Pointe Noire, Republic of Congo

Pointe-Noire is the second largest city in the Republic of the Congo, following the capital of Brazzaville. It is situated on a headland between Pointe-Noire Bay and the Atlantic Ocean. Pointe-Noire is the main commercial centre of the country and has a population of 715,334 expanding to well over 1 million when the entire metropolitan area is taken into account.

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Pointe Noire's (Black Point) name originated from Portuguese navigators who saw a block of black rocks on the headland in 1484. From then on, Pointe Noire, called Ponta Negra, became a maritime reference, and then a small fishing village from 1883, after the French signed a treaty with local people, the Loangos. In 1910, French Equatorial Africa (Afrique équatoriale française, AEF) was created, and French companies were allowed to exploit the Middle Congo (modern-day Congo Brazzaville).

It soon became necessary to build a railroad that would connect Brazzaville, the terminus of the river navigation on the Congo River and the Ubangui River, with the Atlantic coast. As rapids make it impossible to navigate on the Congo River past Brazzaville, and the coastal railroad terminus site had to allow for the construction of a deep-sea port, authorities chose the site of Ponta Negra instead of Libreville as originally envisaged. Construction of the Congo-Ocean Railway began in 1921, and led to the foundation of Pointe-Noire on 22 May 1922.

In 1927, drinking water became available in the city, which had about 3,000 inhabitants. The airport was built in 1932. In 1934, Governor Raphael Antonetti inaugurated the Congo-Ocean Railway. The first hospital was built in 1936. That same year, Bank of West Africa (BAO) opened its first branch in the city. In 1942, the Pointe-Noire Harbour welcomed the first ship, and made the city the AEF's seaport. In 1950, Pointe-Noire had 20,000 inhabitants, and became the capital of the Middle Congo, while Brazzaville was the capital city of the AEF.

In 1957, the Middle-Congo became the Republic of Congo, although it was still not independent. Incidents which occurred during 1958 legislative elections led the leaders of the Democratic Union for the Defence of African Interests (Union démocratique pour la défense des interets africains, UDDIA) to transfer the capital to Brazzaville, since Pointe-Noire was under the influence of political opposition. Pointe-Noire continued growing, and was the most modern city in 1960, when Congo gained independence. Then, the oil discovery around 1980 re-attracted people and factories (Elf Aquitaine). The population doubled by 1982, and reached 360,000 in 1994.

Civil wars in 1997 and 1999 caused an influx of refugees from the surrounding provinces (Lékoumou, Niari, Bouenza, Pool) towards Pointe-Noire, causing the population to climb to over 1 million inhabitants. Recently the Government has proposed the development of a new bulk resource port to be constructed at Point Indienne, 30 km to the North of the Port of Pointe-Noire . A meeting was held on 18 December 2012 with a collective of 10 Congo Government Ministries and invited mining companies to discuss the future development opportunities.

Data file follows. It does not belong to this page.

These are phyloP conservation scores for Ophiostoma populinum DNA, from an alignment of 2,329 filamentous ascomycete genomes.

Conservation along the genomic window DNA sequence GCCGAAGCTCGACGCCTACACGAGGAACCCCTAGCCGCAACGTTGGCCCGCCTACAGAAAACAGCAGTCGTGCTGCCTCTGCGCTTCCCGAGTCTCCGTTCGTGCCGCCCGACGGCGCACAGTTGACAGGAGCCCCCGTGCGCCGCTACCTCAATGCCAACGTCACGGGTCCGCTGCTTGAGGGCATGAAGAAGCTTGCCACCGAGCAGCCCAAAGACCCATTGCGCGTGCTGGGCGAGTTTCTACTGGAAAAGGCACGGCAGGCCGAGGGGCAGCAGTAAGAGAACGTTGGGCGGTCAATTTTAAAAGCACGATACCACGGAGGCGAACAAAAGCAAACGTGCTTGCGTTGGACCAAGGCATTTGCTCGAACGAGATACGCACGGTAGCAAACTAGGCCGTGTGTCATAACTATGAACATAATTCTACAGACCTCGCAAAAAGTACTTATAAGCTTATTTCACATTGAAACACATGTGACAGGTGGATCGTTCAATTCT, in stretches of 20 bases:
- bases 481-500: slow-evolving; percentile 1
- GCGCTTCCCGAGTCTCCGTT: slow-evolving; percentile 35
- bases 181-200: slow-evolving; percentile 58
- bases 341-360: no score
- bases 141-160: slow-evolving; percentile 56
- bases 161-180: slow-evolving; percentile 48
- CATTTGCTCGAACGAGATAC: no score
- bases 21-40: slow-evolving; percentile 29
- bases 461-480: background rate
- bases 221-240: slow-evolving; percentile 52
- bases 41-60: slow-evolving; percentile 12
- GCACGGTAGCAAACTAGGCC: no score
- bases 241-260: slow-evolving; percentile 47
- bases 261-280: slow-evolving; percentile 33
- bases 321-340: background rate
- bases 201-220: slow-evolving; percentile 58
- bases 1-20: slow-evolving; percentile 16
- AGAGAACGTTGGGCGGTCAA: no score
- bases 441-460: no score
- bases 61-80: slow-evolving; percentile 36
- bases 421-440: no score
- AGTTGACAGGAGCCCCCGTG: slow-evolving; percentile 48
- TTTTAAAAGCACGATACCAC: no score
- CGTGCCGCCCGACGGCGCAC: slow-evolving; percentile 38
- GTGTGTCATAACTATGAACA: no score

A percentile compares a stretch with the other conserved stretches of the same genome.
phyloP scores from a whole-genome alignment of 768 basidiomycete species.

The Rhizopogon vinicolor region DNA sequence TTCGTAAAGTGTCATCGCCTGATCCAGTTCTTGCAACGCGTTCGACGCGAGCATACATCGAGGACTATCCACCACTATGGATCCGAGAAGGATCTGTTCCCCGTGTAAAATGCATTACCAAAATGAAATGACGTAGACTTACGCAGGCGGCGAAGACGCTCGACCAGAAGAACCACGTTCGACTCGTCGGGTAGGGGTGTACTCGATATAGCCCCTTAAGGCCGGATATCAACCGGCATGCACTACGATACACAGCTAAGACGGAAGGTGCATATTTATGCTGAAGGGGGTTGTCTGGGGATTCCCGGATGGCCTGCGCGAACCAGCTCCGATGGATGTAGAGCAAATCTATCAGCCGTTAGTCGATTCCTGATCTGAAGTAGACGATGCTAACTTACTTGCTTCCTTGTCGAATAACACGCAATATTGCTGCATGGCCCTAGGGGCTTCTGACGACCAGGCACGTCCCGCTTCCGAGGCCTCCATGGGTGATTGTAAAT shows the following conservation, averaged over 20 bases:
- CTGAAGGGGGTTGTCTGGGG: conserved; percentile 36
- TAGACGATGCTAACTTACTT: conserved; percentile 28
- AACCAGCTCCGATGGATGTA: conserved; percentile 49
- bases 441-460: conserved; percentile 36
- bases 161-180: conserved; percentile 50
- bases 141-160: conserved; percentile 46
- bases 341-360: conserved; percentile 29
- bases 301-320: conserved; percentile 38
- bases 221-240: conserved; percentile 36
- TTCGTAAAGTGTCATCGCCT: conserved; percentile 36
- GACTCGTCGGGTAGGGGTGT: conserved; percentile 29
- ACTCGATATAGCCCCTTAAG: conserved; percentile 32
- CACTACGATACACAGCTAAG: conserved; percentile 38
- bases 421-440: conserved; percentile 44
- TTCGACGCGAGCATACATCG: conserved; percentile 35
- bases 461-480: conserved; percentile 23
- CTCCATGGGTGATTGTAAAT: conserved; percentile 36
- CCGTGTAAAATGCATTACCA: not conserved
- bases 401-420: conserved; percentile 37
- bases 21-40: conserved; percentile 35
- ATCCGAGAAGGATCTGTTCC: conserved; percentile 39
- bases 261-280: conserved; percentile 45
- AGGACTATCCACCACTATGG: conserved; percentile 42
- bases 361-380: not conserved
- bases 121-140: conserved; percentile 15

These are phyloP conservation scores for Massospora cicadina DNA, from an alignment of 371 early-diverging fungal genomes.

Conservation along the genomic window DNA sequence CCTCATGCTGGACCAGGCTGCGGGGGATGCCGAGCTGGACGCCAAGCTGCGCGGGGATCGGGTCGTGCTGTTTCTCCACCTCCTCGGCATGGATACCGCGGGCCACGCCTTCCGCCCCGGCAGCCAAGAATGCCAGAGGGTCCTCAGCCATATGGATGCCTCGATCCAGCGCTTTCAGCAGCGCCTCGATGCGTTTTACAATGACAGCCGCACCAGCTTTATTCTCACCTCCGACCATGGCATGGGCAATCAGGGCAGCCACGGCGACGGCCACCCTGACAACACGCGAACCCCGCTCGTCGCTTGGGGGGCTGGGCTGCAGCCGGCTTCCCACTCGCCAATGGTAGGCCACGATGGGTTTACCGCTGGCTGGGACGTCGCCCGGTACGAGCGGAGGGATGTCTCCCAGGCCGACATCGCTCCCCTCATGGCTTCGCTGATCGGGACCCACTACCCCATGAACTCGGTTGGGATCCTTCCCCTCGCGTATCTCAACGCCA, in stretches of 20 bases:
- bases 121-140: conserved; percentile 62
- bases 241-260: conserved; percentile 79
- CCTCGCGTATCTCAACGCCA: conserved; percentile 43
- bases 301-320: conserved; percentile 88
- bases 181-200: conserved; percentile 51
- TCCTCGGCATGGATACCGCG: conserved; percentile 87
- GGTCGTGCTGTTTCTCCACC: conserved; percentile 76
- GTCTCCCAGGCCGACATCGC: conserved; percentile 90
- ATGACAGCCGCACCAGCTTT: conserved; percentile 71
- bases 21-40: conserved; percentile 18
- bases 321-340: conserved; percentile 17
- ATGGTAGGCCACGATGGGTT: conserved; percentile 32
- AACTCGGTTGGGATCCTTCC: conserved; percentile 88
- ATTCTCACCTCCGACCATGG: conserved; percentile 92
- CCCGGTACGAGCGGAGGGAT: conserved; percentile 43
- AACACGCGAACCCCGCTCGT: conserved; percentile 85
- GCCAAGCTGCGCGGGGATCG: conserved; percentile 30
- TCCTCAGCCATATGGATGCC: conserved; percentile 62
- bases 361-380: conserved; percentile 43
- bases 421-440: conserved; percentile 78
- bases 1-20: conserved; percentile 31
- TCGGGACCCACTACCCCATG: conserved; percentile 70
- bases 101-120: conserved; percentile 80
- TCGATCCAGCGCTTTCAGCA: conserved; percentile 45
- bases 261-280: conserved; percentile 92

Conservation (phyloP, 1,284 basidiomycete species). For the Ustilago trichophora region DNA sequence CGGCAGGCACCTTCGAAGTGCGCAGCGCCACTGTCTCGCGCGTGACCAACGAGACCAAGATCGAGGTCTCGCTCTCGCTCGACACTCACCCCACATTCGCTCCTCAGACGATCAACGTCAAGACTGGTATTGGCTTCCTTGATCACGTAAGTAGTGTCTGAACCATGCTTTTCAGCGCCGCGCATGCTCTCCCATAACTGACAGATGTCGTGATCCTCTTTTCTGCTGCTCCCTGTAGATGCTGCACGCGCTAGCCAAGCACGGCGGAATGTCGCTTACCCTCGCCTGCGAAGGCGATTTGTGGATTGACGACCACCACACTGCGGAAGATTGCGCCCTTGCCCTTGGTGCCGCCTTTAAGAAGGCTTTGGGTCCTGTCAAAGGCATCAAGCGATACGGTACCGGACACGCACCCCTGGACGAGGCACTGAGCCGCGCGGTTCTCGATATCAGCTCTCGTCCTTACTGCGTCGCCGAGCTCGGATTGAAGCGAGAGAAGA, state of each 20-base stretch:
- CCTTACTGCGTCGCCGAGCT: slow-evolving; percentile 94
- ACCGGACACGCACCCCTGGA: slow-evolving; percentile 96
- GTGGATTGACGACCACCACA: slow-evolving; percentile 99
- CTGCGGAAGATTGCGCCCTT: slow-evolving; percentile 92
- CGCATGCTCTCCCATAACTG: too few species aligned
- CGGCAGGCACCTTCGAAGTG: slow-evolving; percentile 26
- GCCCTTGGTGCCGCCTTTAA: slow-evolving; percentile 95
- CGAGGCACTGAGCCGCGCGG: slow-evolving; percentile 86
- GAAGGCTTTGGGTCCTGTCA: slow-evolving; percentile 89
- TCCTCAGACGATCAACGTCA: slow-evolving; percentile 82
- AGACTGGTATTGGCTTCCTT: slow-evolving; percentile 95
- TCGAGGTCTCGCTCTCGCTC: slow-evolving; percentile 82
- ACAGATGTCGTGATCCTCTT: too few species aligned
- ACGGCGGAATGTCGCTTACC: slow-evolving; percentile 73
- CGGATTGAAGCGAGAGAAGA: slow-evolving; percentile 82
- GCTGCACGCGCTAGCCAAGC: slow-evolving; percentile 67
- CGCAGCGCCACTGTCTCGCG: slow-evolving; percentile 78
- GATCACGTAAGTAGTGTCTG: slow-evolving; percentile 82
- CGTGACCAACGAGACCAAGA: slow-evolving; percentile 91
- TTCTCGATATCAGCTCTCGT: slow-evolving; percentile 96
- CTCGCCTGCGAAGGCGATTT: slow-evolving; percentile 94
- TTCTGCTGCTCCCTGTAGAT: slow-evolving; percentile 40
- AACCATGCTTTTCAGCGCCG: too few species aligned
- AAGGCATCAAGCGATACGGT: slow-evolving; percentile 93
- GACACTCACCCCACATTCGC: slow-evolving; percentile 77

Our tour was mainly to see the Diosso Gorge and Mâ Loango Museum outside Pointe Noire, but we did manage to see a small market, the cathedral and the Railway Station (the station is a copy of the train station of Deauville, in Normandy, France).

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Mâ Loango Museum

The museum is located at 25 km North of Pointe-Noire on the road to Bas-Kouilou. This old dilapidated house was the “palace” of the Maloango King Moe (Mo-ay) Poaty III. Moe Poaty III arrived at his new palace in 1954 and lived in this house until he died in 1975. After his death, as the kingdom was abolished by the Congolese authorities because of Marxism-Leninism, the building remained unused for 6 years. In 1982 the former royal residence was transformed into the current Mâ Loango Museum.

The museum was founded with the aim of protecting cultural heritage. There are over 300 exhibits and documents, as well as a dozen different collections, illustrating historical events and documents that show the evolution of Congolese society. Objects of great artistic value are displayed alongside simpler objects relating to everyday life that are considered important in the study of ancient Congolese people. Traditional work tools include hoes, axes, knives, wooden bellows, gourds, and adzes. Jewelry and traditional clothing include loincloths, headdresses, and the Tchikumbi costume. Domestic items are characterized by a rush mat, as well as straw and kitchen utensils. Weapons and traps include spears, knives, crossbows, hunting wooden bells, hunting wicker traps, and nets. Traditional objects of worship include stone statuettes, Punu mask, the Kidumu mask, as well as the Kebe Kebe and Mboumba figurines.

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Diosso Gorge

Erosion in the area has created the nearby Diosso Gorge, known as the "Grand Canyon of the Congo". Within the gorge's rainforest, there are rock ridges and distinctive red rock cliffs, which can reach up to 50 m in height. The New York Times described Diosso Gorge as "a stunning gorge of plunging, pink cliffs draped with green Central African jungle." According to reports, Gamissamy Issanga, the director of environment at the Congo's research ministry, once approved the dumping of 1 million tonnes of oil, acids and solvents in the gorge. The gorge is said to be inhabited by the female spirit of Mboma, who takes the form of a snake

On to Sao Tome

African Trip